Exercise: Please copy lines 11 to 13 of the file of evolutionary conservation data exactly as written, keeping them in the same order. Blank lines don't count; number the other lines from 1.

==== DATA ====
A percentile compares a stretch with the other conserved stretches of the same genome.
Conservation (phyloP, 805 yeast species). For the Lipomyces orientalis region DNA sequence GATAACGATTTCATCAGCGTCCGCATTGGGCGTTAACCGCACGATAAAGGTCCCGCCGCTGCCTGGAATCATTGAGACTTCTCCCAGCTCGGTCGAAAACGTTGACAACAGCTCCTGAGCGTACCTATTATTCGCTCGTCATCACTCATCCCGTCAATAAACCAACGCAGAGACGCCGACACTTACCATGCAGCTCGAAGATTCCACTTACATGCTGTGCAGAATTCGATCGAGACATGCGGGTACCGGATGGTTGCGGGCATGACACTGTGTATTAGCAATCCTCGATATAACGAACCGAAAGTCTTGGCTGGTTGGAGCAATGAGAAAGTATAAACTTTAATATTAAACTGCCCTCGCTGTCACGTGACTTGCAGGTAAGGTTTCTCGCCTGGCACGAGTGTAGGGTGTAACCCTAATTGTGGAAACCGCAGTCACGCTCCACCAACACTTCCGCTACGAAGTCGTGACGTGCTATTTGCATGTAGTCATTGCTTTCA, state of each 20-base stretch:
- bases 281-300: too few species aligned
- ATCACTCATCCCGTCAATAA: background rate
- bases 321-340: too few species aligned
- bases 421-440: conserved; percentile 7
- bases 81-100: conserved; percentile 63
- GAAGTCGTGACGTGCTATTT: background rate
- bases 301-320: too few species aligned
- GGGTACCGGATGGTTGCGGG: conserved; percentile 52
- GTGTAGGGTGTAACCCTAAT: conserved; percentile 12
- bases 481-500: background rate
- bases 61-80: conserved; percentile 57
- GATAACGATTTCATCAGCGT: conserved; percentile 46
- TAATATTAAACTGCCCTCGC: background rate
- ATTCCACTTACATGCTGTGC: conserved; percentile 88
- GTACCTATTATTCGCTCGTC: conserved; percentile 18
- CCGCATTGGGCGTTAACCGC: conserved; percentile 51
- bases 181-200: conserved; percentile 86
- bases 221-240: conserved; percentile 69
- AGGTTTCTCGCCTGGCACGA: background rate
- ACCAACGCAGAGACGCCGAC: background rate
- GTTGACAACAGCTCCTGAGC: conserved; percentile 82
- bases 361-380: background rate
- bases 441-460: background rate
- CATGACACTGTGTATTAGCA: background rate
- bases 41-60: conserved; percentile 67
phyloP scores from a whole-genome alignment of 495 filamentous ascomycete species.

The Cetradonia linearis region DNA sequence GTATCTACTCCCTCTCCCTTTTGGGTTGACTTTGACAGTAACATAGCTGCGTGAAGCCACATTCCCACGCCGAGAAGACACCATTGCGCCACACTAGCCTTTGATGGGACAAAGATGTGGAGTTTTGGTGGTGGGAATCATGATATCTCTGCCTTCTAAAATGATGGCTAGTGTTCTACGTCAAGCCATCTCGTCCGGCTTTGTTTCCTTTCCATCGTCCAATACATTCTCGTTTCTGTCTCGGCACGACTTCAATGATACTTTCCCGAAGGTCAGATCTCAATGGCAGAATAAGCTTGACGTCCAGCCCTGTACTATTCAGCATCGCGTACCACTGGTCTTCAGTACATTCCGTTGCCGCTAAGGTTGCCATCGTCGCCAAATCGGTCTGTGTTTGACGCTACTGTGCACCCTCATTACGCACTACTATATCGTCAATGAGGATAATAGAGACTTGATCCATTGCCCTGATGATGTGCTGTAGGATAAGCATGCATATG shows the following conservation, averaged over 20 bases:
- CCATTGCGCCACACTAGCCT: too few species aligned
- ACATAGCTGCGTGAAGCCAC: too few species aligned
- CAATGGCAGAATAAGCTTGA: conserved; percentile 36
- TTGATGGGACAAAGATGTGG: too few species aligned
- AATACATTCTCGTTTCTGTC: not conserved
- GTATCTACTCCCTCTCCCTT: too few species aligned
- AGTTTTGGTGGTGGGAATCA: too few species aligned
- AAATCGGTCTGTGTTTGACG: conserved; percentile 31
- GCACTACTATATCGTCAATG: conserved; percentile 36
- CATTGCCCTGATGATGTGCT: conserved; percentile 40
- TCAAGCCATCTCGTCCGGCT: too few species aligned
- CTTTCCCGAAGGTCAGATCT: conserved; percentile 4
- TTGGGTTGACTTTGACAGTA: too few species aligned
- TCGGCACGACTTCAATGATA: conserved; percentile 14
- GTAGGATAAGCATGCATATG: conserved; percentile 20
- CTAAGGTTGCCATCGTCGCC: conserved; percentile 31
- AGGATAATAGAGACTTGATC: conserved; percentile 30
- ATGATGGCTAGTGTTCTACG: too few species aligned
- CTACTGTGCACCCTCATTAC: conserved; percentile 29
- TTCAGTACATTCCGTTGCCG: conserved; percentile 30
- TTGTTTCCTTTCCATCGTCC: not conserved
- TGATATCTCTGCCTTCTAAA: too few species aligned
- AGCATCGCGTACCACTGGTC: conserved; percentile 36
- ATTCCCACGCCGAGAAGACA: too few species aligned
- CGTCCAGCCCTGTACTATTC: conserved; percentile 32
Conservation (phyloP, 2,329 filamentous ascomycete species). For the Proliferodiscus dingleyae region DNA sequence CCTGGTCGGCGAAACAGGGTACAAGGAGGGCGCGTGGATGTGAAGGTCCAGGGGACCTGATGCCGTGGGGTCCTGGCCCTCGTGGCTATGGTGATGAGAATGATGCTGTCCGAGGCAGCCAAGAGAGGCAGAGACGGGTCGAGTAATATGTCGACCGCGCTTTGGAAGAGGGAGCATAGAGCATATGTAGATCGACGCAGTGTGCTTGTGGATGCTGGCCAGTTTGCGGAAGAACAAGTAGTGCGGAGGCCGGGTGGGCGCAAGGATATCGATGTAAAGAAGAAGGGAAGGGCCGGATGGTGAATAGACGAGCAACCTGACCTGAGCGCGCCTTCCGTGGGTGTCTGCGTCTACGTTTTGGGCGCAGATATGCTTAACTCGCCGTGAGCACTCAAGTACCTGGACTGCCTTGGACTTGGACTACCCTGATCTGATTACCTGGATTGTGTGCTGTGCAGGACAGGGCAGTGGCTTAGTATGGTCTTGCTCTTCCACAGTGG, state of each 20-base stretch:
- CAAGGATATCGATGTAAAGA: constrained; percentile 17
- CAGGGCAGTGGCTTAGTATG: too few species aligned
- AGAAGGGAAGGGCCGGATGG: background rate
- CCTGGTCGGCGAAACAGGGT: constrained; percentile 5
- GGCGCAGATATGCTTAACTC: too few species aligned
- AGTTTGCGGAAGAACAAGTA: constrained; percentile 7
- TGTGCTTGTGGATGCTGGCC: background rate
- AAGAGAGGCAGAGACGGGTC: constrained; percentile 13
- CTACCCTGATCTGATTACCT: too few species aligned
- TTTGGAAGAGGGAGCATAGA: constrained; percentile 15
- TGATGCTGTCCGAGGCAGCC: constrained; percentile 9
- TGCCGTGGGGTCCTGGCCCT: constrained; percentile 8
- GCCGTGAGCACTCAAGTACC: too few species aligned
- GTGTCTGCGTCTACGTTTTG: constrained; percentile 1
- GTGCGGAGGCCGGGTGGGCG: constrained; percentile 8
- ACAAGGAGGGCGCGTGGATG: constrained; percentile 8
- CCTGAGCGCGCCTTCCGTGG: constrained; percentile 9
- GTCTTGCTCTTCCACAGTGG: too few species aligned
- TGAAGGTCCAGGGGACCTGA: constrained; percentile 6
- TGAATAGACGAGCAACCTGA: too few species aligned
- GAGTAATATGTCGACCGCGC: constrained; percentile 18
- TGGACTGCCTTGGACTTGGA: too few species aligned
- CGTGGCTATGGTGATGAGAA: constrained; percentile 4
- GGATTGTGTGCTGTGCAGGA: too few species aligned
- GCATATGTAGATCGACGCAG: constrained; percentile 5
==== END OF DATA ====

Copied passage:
- GTGTAGGGTGTAACCCTAAT: conserved; percentile 12
- bases 481-500: background rate
- bases 61-80: conserved; percentile 57